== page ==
Author: David Woods, Development Technical Lead
No one enjoys driving on roads under construction. Building a brand-new highway with four exits and no traffic is a lot easier than adding three exits to an existing – already crowded – one-exit highway. In this analogy, cars are your site’s features and the highway is your content management system (CMS). When under construction, a “traffic jam” will no doubt occur when you introduce new features (or “cars”) to your content-managed site (or “highway”).
This is why the question of using a CMS is so important. Throughout my career of building websites, I have worked with a lot of different CMS platforms. I think at least half of them could have been built and maintained more easily without a CMS. Opting for a CMS takes time and money.
CMS systems are great, but none are an effortless solution to all problems. On the plus side, CMS platforms provide reusable templates, reduce the time necessary to post fresh content and are a good solution for non-tech-savvy clients. However, they don’t make the job of a developer easy.
Here are some considerations to weigh before committing to a CMS.
How Often Will Content Updates Really Be Necessary?
If the site is focused on a consistent stream of fresh content such as blog posts, press releases and videos, chances are you will want a system that easily allows for that. Do you have an internal editorial team that wants an approval workflow? Does your site require heavy use of localization and multiple languages? A CMS can be the answer to many of these questions. However, you may not need a complex one – a hybrid solution may suffice. If content updates are rare, building a static HTML site may be the best option.
How Much Flexibility Do You Need?
When you integrate your site into a CMS, you are purposefully defining a limited structure to your content. This can be a great thing if done right; everything looks consistent and good. However, this breaks down when changes to functionality or look and feel become commonplace. Then you are left with a developer having to hack his way into a system that was never built to accommodate that level of customization. If you have a highly custom design (with minimal content changes) or you are considering a redesign shortly after launch, a static HTML site is probably a better fit.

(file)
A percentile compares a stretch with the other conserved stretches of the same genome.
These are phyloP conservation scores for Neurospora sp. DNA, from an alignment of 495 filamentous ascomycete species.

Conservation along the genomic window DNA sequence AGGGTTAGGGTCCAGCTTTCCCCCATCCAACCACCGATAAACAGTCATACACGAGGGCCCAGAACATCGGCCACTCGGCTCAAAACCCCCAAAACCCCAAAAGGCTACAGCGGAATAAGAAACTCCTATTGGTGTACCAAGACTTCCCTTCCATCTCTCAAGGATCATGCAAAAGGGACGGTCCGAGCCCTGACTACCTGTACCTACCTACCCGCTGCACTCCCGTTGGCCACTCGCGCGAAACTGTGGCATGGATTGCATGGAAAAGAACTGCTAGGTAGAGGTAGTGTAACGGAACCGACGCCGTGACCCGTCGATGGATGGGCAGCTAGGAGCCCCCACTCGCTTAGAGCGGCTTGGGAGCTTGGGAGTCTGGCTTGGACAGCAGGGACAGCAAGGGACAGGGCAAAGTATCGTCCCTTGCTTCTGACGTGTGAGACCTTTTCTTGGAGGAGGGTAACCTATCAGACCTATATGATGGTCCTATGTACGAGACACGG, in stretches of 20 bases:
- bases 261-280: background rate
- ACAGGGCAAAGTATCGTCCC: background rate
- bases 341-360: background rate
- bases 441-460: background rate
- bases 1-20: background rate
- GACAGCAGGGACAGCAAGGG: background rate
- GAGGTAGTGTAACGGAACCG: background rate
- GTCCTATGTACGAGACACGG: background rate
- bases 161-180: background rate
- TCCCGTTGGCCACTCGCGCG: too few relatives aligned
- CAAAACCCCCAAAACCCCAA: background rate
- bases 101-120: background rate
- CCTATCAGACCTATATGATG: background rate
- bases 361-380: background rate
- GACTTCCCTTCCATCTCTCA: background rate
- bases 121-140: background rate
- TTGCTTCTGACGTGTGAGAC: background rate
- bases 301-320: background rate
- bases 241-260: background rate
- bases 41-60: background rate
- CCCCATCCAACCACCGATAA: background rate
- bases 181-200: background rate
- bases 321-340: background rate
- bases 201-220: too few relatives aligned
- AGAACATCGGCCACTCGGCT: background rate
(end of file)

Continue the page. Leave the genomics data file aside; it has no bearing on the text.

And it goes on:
Are the Up-Front Costs in the Budget?
Whether you are considering an open-source or enterprise system, no CMS is free. Usually a significant investment of planning, building and testing is required up front to integrate a site into a CMS. Not to mention that every additional piece of editable data adds more time to a project.
Are You Prepared for Ongoing Maintenance?
Implementation of a CMS has its ongoing costs as well. Your entire site is run by a piece of software that requires system-wide updates, QC testing and possible hotfixes as a consequence of any updates. Any new features will also require additional planning, implementation and testing, particularly if this feature is something the system wasn’t designed to do. A CMS’s architecture can be tough, especially if the changes are on a short timeline.
Most clients don’t realize there is a growing market of lightweight solutions that deliver the limited functionality of a CMS without the big overhead or complex customization. A system, such as Pico or Pagekit, is a great offering when you only need basic pages and simple content entry or you want to leverage prebuilt plugins and extensions. These systems typically give you a dashboard to manage your content with a slim and simple interface. They also reduce the amount of server-side complexities, which can cause issues with load time and workflow.
Making the Decision
In some cases, a CMS is a great way to manage your site, but, in many others, a CMS can get in the way of productivity. Things to consider when making this decision are ease of use for your team, costs to build and maintain the system, and how much control you have to compromise in choosing a system.
In theory, a CMS sounds great. However, in practice, you must realize that a CMS is not the only solution; it is one of many tools from which to choose.